Works of Mercy Bouquet: Bury the Dead

It has been awhile since I have really posted regularly.  Have you missed me?  I don’t know if anyone has noticed that the blog is quiet, sometimes I wonder if there are actually people out there who read and anticipate new posts.  We have been incredibly busy, plus I do not have internet hooked up at the new house.  I told my husband that I could live without it for a couple of months, but I am missing writing and it seems impossible to get anything posted without constant internet.  We have been working non-stop to settle into the new house and prepare the old house for rental, throw in some major plumbing issues and a two year old, and well that’s why I haven’t been writing. 

I wanted to finish my Works of Mercy Series in time for Christmas, everywhere I look the world is telling me that I am running out of time.  On top of the internet problems, I have really struggled with what to write about “Bury the Dead”.  I considered skipping it, but that didn’t seem right.  I knew there had to be a story there to share, a piece of wisdom that the LORD wanted me to pen for all of you.  But what?  What more is there to say about bury the dead other than the title of the work implies.  Surely, in modern cultures, the dead are always buried in some way, shape, or form.  Most places have laws about that, you cannot just leave a body on the ground and ignore it.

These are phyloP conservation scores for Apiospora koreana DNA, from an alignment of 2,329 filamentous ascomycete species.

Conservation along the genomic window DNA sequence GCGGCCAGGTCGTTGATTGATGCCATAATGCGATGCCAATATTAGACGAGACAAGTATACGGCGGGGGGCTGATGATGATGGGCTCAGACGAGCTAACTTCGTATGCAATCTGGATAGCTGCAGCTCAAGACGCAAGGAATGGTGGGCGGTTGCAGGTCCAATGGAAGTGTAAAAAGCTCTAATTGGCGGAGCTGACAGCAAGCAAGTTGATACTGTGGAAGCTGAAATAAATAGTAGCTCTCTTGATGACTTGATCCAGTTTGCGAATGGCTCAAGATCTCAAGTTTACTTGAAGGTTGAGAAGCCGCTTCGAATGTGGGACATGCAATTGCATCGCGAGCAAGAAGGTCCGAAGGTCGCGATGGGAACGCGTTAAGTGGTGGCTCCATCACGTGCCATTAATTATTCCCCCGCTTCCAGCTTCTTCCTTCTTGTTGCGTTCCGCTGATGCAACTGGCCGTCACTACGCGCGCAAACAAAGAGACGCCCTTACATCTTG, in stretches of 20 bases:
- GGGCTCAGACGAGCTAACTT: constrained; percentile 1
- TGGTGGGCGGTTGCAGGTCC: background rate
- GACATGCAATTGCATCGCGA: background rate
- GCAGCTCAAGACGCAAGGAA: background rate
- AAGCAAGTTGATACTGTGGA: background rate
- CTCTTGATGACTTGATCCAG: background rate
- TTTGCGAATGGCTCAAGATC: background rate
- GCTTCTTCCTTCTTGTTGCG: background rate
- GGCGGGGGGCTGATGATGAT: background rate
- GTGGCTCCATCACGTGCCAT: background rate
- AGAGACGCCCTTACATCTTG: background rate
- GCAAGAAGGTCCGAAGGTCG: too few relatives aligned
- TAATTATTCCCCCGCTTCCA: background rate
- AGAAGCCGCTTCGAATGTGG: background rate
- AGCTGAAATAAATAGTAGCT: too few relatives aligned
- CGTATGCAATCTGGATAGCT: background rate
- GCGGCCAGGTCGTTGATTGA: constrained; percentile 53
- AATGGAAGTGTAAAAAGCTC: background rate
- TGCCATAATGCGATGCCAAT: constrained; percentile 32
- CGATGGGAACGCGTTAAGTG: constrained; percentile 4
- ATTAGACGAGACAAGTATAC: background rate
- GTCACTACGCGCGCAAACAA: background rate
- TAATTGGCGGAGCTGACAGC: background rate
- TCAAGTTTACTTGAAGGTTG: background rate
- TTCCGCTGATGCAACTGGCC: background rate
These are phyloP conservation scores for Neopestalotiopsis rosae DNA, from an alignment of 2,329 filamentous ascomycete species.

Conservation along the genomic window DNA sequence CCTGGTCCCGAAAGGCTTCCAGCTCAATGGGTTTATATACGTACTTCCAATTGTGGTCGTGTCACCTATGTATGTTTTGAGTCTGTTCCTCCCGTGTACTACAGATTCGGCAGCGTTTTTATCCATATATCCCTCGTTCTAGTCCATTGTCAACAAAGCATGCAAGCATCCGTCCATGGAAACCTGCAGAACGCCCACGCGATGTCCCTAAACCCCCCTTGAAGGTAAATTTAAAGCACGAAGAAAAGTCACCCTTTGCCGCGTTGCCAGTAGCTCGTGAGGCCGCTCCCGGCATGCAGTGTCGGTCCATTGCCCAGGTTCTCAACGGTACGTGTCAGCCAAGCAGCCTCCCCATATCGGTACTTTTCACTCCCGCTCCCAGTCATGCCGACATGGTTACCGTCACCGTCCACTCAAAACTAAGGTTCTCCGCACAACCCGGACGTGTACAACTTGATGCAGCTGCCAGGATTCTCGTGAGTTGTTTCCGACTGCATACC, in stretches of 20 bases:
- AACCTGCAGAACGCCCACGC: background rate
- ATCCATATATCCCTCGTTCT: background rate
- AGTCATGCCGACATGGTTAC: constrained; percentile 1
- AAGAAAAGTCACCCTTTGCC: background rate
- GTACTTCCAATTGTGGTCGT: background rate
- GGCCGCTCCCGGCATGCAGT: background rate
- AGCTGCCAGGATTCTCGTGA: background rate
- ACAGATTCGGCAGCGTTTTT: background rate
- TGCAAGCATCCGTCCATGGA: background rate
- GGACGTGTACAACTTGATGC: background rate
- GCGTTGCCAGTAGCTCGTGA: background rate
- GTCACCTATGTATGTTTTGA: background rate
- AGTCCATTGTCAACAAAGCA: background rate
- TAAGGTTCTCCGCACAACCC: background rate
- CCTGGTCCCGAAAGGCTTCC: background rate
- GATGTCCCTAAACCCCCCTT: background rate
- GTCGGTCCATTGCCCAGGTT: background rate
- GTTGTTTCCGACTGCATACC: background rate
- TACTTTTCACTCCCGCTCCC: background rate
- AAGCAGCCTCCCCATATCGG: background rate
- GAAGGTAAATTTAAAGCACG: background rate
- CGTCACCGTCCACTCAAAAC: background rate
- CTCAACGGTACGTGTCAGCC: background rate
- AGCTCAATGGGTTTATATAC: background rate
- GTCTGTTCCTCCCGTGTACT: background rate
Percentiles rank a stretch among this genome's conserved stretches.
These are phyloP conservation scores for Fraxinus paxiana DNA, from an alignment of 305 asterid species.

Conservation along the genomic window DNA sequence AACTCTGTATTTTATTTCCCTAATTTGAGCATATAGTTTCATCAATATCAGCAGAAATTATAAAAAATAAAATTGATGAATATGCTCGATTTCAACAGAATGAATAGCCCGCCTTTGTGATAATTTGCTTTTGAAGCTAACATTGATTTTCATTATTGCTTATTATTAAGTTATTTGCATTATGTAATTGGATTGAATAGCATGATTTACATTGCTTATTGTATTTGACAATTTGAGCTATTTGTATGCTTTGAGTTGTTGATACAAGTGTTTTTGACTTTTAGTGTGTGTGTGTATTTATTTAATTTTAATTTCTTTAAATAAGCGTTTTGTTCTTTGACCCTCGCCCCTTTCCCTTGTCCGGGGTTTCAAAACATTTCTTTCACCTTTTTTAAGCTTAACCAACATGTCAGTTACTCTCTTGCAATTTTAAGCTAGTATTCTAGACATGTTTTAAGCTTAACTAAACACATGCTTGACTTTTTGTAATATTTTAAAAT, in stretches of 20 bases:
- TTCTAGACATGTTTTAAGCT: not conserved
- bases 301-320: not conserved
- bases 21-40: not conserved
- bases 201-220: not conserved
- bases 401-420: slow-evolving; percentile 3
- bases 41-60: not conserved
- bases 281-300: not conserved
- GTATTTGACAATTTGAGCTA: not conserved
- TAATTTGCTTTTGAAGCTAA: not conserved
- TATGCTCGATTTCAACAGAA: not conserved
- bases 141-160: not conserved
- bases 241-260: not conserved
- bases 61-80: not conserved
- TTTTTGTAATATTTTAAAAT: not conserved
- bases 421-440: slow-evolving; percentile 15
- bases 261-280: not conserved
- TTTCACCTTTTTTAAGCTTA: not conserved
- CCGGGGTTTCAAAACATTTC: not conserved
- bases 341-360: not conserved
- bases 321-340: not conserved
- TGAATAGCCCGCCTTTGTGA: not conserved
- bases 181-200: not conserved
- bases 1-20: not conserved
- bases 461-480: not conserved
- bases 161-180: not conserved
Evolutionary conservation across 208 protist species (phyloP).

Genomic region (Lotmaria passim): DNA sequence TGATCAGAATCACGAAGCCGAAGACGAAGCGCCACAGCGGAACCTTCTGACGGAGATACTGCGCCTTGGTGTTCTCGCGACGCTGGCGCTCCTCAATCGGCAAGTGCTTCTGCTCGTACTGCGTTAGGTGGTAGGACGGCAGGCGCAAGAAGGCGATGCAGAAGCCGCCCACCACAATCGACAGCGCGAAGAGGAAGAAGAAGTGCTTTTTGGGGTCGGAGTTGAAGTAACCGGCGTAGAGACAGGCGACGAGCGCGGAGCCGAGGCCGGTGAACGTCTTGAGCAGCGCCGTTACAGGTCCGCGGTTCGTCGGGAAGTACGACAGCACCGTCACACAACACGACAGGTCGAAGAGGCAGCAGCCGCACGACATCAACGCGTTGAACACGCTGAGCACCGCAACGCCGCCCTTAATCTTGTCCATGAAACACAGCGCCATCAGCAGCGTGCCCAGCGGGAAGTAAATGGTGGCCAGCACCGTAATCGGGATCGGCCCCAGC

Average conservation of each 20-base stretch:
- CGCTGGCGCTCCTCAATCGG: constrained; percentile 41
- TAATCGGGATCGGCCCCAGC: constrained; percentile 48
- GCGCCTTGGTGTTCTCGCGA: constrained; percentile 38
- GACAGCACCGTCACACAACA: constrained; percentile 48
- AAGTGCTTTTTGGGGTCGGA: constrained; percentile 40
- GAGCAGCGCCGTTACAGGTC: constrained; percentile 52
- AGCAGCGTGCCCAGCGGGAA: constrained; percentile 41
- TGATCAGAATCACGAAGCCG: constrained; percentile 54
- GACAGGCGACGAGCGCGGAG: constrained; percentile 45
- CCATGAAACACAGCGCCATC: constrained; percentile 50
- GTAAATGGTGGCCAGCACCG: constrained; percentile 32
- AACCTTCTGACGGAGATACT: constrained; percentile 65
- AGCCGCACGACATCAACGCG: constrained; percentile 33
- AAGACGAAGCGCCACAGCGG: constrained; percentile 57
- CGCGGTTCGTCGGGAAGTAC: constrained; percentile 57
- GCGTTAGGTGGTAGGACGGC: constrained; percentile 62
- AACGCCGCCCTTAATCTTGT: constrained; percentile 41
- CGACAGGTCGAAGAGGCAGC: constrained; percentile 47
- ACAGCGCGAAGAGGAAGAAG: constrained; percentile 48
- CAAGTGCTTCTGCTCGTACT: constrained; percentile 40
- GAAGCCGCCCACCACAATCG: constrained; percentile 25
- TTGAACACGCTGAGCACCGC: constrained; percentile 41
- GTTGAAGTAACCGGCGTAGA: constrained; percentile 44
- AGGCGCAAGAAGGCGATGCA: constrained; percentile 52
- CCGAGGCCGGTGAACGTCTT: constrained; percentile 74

However, two recent events made me realize why this is an act of mercy.  The first was the terrorist attacks in Paris, the second, the anniversary of my daughter’s due date–she would have been five on the feast of St Elizabeth of Hungry.  I realized despite all our civility and hygienic laws, we do not properly bury our dead, and as Catholics, we must step up and go against the tide, and demand better for God’s sake and our own.  I shared the story of losing my daughter to miscarriage and the miscarriage of justice for her remains that followed before.  I was assured that her ashes were buried within a stranger’s coffin, along with “other medical waste.”  Read as other pre-born children, except they were one who had been selectively terminated for whatever reason, I never wanted to bury my daughter before even meeting her.  So, yes, she was buried, but how and where and when?  I was never allowed to know.  Did she have a Christian burial?  Was she buried with honor and dignity?  While, I will never know the answer to the first question, the second is a resounding NO!  She was mixed in with other lost children, cremated, then strategically hidden in a casket, the family and friends never being the wiser.  The loved ones who wept over the casket and grave never knew that they were weeping over my child, nor any child.  Yes, she was buried for propriety’s sake, but no dignity was shown.  The value of her life was never considered, she was just some waste that had to be dealt with legally and efficiently.  Do only the wanted and useful deserve to have dignity?